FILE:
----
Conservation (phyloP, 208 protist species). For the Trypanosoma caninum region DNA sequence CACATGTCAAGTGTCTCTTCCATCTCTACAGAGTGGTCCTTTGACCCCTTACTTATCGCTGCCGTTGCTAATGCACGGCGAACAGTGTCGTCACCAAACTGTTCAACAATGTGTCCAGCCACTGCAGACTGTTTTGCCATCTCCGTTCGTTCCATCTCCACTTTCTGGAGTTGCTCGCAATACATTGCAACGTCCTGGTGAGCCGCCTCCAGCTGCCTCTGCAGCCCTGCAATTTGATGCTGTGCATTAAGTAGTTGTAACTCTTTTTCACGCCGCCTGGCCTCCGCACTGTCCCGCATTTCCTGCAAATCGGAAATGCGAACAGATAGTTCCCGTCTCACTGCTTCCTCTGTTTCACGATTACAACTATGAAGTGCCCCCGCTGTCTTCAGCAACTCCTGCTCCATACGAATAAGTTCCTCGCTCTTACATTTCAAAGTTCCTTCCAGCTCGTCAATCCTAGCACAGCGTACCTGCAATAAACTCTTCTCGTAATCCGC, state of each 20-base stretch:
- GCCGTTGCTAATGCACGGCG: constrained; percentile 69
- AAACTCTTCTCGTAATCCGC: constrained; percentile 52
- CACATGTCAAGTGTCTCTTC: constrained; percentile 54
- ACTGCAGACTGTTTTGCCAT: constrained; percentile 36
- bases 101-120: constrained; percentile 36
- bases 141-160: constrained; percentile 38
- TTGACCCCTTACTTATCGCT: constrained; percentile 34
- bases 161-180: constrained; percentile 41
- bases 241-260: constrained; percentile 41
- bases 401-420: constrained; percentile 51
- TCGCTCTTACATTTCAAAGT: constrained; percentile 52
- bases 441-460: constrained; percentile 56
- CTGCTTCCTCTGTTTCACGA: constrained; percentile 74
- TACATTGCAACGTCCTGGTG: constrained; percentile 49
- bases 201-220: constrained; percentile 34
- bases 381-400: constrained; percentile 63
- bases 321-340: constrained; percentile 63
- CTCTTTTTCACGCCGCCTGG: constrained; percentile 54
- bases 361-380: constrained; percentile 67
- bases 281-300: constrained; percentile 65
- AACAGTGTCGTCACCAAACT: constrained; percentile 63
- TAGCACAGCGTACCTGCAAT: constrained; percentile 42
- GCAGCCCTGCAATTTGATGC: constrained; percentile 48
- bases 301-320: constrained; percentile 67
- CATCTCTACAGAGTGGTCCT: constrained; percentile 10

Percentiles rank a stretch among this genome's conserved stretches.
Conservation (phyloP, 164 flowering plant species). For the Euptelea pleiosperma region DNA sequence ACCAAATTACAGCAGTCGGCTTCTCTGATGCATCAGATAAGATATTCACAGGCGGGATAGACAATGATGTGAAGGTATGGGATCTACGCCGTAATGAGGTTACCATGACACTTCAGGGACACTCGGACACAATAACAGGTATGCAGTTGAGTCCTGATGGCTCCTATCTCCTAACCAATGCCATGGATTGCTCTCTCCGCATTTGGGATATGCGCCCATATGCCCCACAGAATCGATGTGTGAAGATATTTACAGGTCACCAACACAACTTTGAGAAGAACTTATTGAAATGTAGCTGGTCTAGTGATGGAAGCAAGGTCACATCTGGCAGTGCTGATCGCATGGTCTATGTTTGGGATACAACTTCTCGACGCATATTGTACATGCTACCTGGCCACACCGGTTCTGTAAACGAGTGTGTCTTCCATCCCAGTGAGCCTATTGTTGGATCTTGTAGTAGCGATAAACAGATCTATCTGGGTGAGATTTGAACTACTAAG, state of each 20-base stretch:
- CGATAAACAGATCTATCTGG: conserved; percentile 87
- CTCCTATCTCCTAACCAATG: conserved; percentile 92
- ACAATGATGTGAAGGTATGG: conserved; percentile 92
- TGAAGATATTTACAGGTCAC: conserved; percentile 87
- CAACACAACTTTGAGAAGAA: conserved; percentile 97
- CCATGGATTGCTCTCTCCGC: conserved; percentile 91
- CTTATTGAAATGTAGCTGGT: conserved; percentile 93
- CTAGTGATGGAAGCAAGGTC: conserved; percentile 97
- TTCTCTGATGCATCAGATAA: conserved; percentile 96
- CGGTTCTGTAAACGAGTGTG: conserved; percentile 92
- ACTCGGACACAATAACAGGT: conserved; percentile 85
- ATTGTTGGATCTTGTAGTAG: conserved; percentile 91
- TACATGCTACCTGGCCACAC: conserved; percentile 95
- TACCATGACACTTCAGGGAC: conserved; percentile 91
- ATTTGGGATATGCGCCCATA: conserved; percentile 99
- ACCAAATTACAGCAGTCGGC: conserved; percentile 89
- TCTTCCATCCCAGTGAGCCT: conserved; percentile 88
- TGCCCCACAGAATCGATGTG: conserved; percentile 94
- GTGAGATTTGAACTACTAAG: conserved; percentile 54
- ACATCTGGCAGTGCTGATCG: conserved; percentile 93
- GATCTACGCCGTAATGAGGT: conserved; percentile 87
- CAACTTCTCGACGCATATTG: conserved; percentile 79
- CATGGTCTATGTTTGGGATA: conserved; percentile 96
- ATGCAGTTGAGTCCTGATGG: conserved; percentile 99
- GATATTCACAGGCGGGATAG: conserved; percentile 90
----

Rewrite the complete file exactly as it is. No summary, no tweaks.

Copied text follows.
Conservation (phyloP, 208 protist species). For the Trypanosoma caninum region DNA sequence CACATGTCAAGTGTCTCTTCCATCTCTACAGAGTGGTCCTTTGACCCCTTACTTATCGCTGCCGTTGCTAATGCACGGCGAACAGTGTCGTCACCAAACTGTTCAACAATGTGTCCAGCCACTGCAGACTGTTTTGCCATCTCCGTTCGTTCCATCTCCACTTTCTGGAGTTGCTCGCAATACATTGCAACGTCCTGGTGAGCCGCCTCCAGCTGCCTCTGCAGCCCTGCAATTTGATGCTGTGCATTAAGTAGTTGTAACTCTTTTTCACGCCGCCTGGCCTCCGCACTGTCCCGCATTTCCTGCAAATCGGAAATGCGAACAGATAGTTCCCGTCTCACTGCTTCCTCTGTTTCACGATTACAACTATGAAGTGCCCCCGCTGTCTTCAGCAACTCCTGCTCCATACGAATAAGTTCCTCGCTCTTACATTTCAAAGTTCCTTCCAGCTCGTCAATCCTAGCACAGCGTACCTGCAATAAACTCTTCTCGTAATCCGC, state of each 20-base stretch:
- GCCGTTGCTAATGCACGGCG: constrained; percentile 69
- AAACTCTTCTCGTAATCCGC: constrained; percentile 52
- CACATGTCAAGTGTCTCTTC: constrained; percentile 54
- ACTGCAGACTGTTTTGCCAT: constrained; percentile 36
- bases 101-120: constrained; percentile 36
- bases 141-160: constrained; percentile 38
- TTGACCCCTTACTTATCGCT: constrained; percentile 34
- bases 161-180: constrained; percentile 41
- bases 241-260: constrained; percentile 41
- bases 401-420: constrained; percentile 51
- TCGCTCTTACATTTCAAAGT: constrained; percentile 52
- bases 441-460: constrained; percentile 56
- CTGCTTCCTCTGTTTCACGA: constrained; percentile 74
- TACATTGCAACGTCCTGGTG: constrained; percentile 49
- bases 201-220: constrained; percentile 34
- bases 381-400: constrained; percentile 63
- bases 321-340: constrained; percentile 63
- CTCTTTTTCACGCCGCCTGG: constrained; percentile 54
- bases 361-380: constrained; percentile 67
- bases 281-300: constrained; percentile 65
- AACAGTGTCGTCACCAAACT: constrained; percentile 63
- TAGCACAGCGTACCTGCAAT: constrained; percentile 42
- GCAGCCCTGCAATTTGATGC: constrained; percentile 48
- bases 301-320: constrained; percentile 67
- CATCTCTACAGAGTGGTCCT: constrained; percentile 10

Percentiles rank a stretch among this genome's conserved stretches.
Conservation (phyloP, 164 flowering plant species). For the Euptelea pleiosperma region DNA sequence ACCAAATTACAGCAGTCGGCTTCTCTGATGCATCAGATAAGATATTCACAGGCGGGATAGACAATGATGTGAAGGTATGGGATCTACGCCGTAATGAGGTTACCATGACACTTCAGGGACACTCGGACACAATAACAGGTATGCAGTTGAGTCCTGATGGCTCCTATCTCCTAACCAATGCCATGGATTGCTCTCTCCGCATTTGGGATATGCGCCCATATGCCCCACAGAATCGATGTGTGAAGATATTTACAGGTCACCAACACAACTTTGAGAAGAACTTATTGAAATGTAGCTGGTCTAGTGATGGAAGCAAGGTCACATCTGGCAGTGCTGATCGCATGGTCTATGTTTGGGATACAACTTCTCGACGCATATTGTACATGCTACCTGGCCACACCGGTTCTGTAAACGAGTGTGTCTTCCATCCCAGTGAGCCTATTGTTGGATCTTGTAGTAGCGATAAACAGATCTATCTGGGTGAGATTTGAACTACTAAG, state of each 20-base stretch:
- CGATAAACAGATCTATCTGG: conserved; percentile 87
- CTCCTATCTCCTAACCAATG: conserved; percentile 92
- ACAATGATGTGAAGGTATGG: conserved; percentile 92
- TGAAGATATTTACAGGTCAC: conserved; percentile 87
- CAACACAACTTTGAGAAGAA: conserved; percentile 97
- CCATGGATTGCTCTCTCCGC: conserved; percentile 91
- CTTATTGAAATGTAGCTGGT: conserved; percentile 93
- CTAGTGATGGAAGCAAGGTC: conserved; percentile 97
- TTCTCTGATGCATCAGATAA: conserved; percentile 96
- CGGTTCTGTAAACGAGTGTG: conserved; percentile 92
- ACTCGGACACAATAACAGGT: conserved; percentile 85
- ATTGTTGGATCTTGTAGTAG: conserved; percentile 91
- TACATGCTACCTGGCCACAC: conserved; percentile 95
- TACCATGACACTTCAGGGAC: conserved; percentile 91
- ATTTGGGATATGCGCCCATA: conserved; percentile 99
- ACCAAATTACAGCAGTCGGC: conserved; percentile 89
- TCTTCCATCCCAGTGAGCCT: conserved; percentile 88
- TGCCCCACAGAATCGATGTG: conserved; percentile 94
- GTGAGATTTGAACTACTAAG: conserved; percentile 54
- ACATCTGGCAGTGCTGATCG: conserved; percentile 93
- GATCTACGCCGTAATGAGGT: conserved; percentile 87
- CAACTTCTCGACGCATATTG: conserved; percentile 79
- CATGGTCTATGTTTGGGATA: conserved; percentile 96
- ATGCAGTTGAGTCCTGATGG: conserved; percentile 99
- GATATTCACAGGCGGGATAG: conserved; percentile 90